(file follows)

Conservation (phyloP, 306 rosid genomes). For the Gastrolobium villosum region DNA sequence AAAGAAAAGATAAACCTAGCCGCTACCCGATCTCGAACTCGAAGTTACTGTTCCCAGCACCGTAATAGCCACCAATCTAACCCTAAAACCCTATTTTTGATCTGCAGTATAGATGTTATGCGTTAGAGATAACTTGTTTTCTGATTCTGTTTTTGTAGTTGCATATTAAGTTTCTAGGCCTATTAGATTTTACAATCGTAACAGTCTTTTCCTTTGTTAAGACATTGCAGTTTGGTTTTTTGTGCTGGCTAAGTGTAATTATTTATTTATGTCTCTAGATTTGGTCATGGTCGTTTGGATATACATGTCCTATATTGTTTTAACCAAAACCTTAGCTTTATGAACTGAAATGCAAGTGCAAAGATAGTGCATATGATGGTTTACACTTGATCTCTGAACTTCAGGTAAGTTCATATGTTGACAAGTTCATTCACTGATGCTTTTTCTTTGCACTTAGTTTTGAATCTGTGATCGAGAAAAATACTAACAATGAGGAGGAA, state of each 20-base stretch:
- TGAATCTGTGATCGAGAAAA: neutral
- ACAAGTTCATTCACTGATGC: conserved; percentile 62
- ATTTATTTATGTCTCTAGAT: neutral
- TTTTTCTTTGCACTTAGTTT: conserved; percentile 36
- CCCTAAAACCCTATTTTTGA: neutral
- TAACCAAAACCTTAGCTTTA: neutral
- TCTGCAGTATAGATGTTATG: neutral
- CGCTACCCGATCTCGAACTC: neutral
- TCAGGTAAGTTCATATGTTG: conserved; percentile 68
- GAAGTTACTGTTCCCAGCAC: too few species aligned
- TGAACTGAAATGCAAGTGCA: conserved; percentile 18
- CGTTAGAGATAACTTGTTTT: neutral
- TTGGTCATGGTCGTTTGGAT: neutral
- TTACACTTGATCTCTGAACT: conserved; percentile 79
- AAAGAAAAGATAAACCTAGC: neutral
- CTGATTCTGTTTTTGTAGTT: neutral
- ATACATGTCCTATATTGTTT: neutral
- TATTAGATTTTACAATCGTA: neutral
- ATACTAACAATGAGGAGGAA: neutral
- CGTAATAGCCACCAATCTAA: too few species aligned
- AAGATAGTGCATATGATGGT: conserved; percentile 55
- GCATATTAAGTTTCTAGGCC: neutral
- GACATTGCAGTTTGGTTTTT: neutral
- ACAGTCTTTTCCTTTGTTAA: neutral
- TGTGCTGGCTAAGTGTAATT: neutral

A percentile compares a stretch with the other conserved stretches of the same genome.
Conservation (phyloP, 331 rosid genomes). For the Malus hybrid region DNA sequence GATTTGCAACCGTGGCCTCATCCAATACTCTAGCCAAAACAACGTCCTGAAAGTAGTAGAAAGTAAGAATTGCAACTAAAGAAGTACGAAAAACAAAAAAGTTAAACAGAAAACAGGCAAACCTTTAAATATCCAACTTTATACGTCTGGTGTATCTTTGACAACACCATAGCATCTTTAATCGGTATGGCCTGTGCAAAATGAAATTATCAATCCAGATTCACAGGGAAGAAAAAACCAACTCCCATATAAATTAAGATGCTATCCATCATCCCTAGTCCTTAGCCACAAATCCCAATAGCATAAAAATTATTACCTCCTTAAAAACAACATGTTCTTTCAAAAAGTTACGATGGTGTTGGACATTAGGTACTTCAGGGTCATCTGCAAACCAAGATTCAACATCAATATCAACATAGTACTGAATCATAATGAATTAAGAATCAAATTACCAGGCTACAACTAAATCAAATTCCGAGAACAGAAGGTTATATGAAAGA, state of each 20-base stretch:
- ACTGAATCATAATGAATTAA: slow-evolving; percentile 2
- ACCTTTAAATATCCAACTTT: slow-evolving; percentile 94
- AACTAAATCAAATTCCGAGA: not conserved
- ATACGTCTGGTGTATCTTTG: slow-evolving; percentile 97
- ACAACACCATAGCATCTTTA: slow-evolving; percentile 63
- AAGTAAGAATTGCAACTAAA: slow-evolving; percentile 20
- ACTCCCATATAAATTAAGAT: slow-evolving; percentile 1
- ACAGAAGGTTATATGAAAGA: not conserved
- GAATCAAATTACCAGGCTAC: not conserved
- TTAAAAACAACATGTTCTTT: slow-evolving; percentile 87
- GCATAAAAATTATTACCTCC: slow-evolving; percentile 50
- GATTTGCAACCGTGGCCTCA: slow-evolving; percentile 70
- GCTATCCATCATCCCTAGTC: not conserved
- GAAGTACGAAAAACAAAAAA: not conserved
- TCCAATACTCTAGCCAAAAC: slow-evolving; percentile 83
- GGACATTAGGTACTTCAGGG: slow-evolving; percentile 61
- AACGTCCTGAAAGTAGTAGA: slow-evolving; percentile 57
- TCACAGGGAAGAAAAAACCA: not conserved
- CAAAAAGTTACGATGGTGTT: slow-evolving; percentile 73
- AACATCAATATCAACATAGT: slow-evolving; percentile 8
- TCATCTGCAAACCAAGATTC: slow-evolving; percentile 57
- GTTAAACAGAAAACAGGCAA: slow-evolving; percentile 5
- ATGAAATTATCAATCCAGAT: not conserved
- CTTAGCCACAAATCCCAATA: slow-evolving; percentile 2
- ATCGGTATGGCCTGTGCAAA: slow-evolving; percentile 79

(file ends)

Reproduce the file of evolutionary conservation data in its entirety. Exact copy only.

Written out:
Conservation (phyloP, 306 rosid genomes). For the Gastrolobium villosum region DNA sequence AAAGAAAAGATAAACCTAGCCGCTACCCGATCTCGAACTCGAAGTTACTGTTCCCAGCACCGTAATAGCCACCAATCTAACCCTAAAACCCTATTTTTGATCTGCAGTATAGATGTTATGCGTTAGAGATAACTTGTTTTCTGATTCTGTTTTTGTAGTTGCATATTAAGTTTCTAGGCCTATTAGATTTTACAATCGTAACAGTCTTTTCCTTTGTTAAGACATTGCAGTTTGGTTTTTTGTGCTGGCTAAGTGTAATTATTTATTTATGTCTCTAGATTTGGTCATGGTCGTTTGGATATACATGTCCTATATTGTTTTAACCAAAACCTTAGCTTTATGAACTGAAATGCAAGTGCAAAGATAGTGCATATGATGGTTTACACTTGATCTCTGAACTTCAGGTAAGTTCATATGTTGACAAGTTCATTCACTGATGCTTTTTCTTTGCACTTAGTTTTGAATCTGTGATCGAGAAAAATACTAACAATGAGGAGGAA, state of each 20-base stretch:
- TGAATCTGTGATCGAGAAAA: neutral
- ACAAGTTCATTCACTGATGC: conserved; percentile 62
- ATTTATTTATGTCTCTAGAT: neutral
- TTTTTCTTTGCACTTAGTTT: conserved; percentile 36
- CCCTAAAACCCTATTTTTGA: neutral
- TAACCAAAACCTTAGCTTTA: neutral
- TCTGCAGTATAGATGTTATG: neutral
- CGCTACCCGATCTCGAACTC: neutral
- TCAGGTAAGTTCATATGTTG: conserved; percentile 68
- GAAGTTACTGTTCCCAGCAC: too few species aligned
- TGAACTGAAATGCAAGTGCA: conserved; percentile 18
- CGTTAGAGATAACTTGTTTT: neutral
- TTGGTCATGGTCGTTTGGAT: neutral
- TTACACTTGATCTCTGAACT: conserved; percentile 79
- AAAGAAAAGATAAACCTAGC: neutral
- CTGATTCTGTTTTTGTAGTT: neutral
- ATACATGTCCTATATTGTTT: neutral
- TATTAGATTTTACAATCGTA: neutral
- ATACTAACAATGAGGAGGAA: neutral
- CGTAATAGCCACCAATCTAA: too few species aligned
- AAGATAGTGCATATGATGGT: conserved; percentile 55
- GCATATTAAGTTTCTAGGCC: neutral
- GACATTGCAGTTTGGTTTTT: neutral
- ACAGTCTTTTCCTTTGTTAA: neutral
- TGTGCTGGCTAAGTGTAATT: neutral

A percentile compares a stretch with the other conserved stretches of the same genome.
Conservation (phyloP, 331 rosid genomes). For the Malus hybrid region DNA sequence GATTTGCAACCGTGGCCTCATCCAATACTCTAGCCAAAACAACGTCCTGAAAGTAGTAGAAAGTAAGAATTGCAACTAAAGAAGTACGAAAAACAAAAAAGTTAAACAGAAAACAGGCAAACCTTTAAATATCCAACTTTATACGTCTGGTGTATCTTTGACAACACCATAGCATCTTTAATCGGTATGGCCTGTGCAAAATGAAATTATCAATCCAGATTCACAGGGAAGAAAAAACCAACTCCCATATAAATTAAGATGCTATCCATCATCCCTAGTCCTTAGCCACAAATCCCAATAGCATAAAAATTATTACCTCCTTAAAAACAACATGTTCTTTCAAAAAGTTACGATGGTGTTGGACATTAGGTACTTCAGGGTCATCTGCAAACCAAGATTCAACATCAATATCAACATAGTACTGAATCATAATGAATTAAGAATCAAATTACCAGGCTACAACTAAATCAAATTCCGAGAACAGAAGGTTATATGAAAGA, state of each 20-base stretch:
- ACTGAATCATAATGAATTAA: slow-evolving; percentile 2
- ACCTTTAAATATCCAACTTT: slow-evolving; percentile 94
- AACTAAATCAAATTCCGAGA: not conserved
- ATACGTCTGGTGTATCTTTG: slow-evolving; percentile 97
- ACAACACCATAGCATCTTTA: slow-evolving; percentile 63
- AAGTAAGAATTGCAACTAAA: slow-evolving; percentile 20
- ACTCCCATATAAATTAAGAT: slow-evolving; percentile 1
- ACAGAAGGTTATATGAAAGA: not conserved
- GAATCAAATTACCAGGCTAC: not conserved
- TTAAAAACAACATGTTCTTT: slow-evolving; percentile 87
- GCATAAAAATTATTACCTCC: slow-evolving; percentile 50
- GATTTGCAACCGTGGCCTCA: slow-evolving; percentile 70
- GCTATCCATCATCCCTAGTC: not conserved
- GAAGTACGAAAAACAAAAAA: not conserved
- TCCAATACTCTAGCCAAAAC: slow-evolving; percentile 83
- GGACATTAGGTACTTCAGGG: slow-evolving; percentile 61
- AACGTCCTGAAAGTAGTAGA: slow-evolving; percentile 57
- TCACAGGGAAGAAAAAACCA: not conserved
- CAAAAAGTTACGATGGTGTT: slow-evolving; percentile 73
- AACATCAATATCAACATAGT: slow-evolving; percentile 8
- TCATCTGCAAACCAAGATTC: slow-evolving; percentile 57
- GTTAAACAGAAAACAGGCAA: slow-evolving; percentile 5
- ATGAAATTATCAATCCAGAT: not conserved
- CTTAGCCACAAATCCCAATA: slow-evolving; percentile 2
- ATCGGTATGGCCTGTGCAAA: slow-evolving; percentile 79